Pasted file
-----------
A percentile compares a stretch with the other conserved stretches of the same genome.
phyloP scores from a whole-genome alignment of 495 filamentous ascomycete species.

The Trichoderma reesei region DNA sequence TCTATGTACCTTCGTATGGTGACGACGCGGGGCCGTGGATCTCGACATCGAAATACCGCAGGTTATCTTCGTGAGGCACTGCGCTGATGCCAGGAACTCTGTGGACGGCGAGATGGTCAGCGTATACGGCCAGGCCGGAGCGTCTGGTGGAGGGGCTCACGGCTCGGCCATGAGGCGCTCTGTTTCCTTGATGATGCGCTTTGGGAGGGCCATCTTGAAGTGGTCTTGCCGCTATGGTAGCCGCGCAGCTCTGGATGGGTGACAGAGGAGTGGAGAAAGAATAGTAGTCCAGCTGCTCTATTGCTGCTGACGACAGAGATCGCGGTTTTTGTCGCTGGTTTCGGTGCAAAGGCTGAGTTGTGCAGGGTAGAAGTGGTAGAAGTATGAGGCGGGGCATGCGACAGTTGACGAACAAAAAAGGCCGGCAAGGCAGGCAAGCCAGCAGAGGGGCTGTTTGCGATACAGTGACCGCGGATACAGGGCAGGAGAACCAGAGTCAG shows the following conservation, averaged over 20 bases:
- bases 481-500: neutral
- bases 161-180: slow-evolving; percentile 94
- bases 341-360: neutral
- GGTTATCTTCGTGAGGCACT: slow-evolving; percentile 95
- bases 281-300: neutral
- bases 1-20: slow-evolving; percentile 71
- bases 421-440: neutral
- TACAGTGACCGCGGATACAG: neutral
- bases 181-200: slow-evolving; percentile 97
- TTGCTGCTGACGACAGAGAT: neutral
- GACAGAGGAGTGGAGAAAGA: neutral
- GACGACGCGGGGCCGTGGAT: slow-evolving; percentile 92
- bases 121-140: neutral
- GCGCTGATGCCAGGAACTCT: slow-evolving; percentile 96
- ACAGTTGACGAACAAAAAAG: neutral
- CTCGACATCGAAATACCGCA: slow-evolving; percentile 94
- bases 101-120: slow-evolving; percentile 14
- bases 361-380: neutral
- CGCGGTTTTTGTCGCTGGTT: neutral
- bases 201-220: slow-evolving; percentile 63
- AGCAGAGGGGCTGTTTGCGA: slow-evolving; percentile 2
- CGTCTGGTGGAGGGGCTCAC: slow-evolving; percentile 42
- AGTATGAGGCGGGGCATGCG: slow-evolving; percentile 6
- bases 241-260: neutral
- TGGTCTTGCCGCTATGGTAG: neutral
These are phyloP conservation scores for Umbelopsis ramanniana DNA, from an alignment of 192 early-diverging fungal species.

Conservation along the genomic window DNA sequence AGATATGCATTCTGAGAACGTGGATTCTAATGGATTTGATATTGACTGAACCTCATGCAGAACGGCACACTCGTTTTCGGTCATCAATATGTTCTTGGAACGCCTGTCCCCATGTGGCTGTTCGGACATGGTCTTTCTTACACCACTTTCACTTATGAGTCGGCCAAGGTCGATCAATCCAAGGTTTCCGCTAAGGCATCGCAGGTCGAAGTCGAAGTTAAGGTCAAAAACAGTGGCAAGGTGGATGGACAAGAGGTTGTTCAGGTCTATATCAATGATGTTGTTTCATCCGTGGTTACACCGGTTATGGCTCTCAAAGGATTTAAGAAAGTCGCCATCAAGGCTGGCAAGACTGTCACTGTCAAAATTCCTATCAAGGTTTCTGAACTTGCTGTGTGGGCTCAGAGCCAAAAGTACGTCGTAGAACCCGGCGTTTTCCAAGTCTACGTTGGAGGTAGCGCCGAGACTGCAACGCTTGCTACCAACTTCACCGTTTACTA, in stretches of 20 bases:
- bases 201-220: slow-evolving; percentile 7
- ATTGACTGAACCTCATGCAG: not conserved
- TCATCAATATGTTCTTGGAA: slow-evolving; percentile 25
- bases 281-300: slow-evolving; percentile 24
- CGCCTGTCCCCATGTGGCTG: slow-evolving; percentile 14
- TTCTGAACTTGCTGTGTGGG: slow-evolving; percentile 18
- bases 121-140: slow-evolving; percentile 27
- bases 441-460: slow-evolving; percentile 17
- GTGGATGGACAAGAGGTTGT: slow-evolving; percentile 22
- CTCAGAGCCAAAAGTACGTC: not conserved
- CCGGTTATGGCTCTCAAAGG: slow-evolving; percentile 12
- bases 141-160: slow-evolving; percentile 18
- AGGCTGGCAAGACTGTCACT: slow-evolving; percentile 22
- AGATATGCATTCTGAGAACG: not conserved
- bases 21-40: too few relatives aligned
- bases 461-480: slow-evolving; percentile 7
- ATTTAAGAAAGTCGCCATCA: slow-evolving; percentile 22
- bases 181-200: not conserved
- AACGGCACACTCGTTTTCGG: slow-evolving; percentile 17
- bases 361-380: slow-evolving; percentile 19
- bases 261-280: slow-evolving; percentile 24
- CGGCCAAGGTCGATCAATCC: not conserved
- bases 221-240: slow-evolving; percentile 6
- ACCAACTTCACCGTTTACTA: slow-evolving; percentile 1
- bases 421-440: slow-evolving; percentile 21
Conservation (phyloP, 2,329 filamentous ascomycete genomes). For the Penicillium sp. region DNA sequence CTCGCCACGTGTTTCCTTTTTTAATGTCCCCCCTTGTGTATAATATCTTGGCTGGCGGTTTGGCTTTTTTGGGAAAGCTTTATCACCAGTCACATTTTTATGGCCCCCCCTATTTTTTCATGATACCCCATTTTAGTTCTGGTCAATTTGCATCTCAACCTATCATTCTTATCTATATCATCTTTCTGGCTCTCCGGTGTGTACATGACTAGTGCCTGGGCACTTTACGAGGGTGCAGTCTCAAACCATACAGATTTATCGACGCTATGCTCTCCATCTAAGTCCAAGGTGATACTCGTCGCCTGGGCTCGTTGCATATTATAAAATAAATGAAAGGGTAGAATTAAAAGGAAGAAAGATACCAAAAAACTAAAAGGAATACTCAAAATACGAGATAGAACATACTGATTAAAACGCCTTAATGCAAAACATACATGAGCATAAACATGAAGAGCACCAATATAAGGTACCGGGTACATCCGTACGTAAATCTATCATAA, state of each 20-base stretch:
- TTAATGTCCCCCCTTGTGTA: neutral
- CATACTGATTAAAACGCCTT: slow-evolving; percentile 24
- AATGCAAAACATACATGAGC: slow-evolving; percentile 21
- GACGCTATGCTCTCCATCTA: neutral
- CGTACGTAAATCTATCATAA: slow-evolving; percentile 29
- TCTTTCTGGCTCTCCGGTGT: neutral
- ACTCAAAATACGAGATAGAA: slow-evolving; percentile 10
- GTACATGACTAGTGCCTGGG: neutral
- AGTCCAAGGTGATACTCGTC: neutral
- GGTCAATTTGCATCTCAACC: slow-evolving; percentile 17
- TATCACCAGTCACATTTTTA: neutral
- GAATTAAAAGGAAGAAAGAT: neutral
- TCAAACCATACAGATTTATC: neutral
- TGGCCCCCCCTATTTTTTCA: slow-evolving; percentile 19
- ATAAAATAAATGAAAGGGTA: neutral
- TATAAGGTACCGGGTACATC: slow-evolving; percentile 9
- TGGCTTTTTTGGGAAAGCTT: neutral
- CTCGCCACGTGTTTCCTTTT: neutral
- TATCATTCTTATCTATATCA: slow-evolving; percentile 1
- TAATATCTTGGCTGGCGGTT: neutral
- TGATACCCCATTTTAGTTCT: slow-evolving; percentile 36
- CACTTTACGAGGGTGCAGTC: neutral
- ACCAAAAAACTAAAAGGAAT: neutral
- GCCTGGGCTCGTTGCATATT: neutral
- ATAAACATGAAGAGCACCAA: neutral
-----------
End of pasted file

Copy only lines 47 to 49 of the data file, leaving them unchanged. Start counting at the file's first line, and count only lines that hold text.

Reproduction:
- ATTTAAGAAAGTCGCCATCA: slow-evolving; percentile 22
- bases 181-200: not conserved
- AACGGCACACTCGTTTTCGG: slow-evolving; percentile 17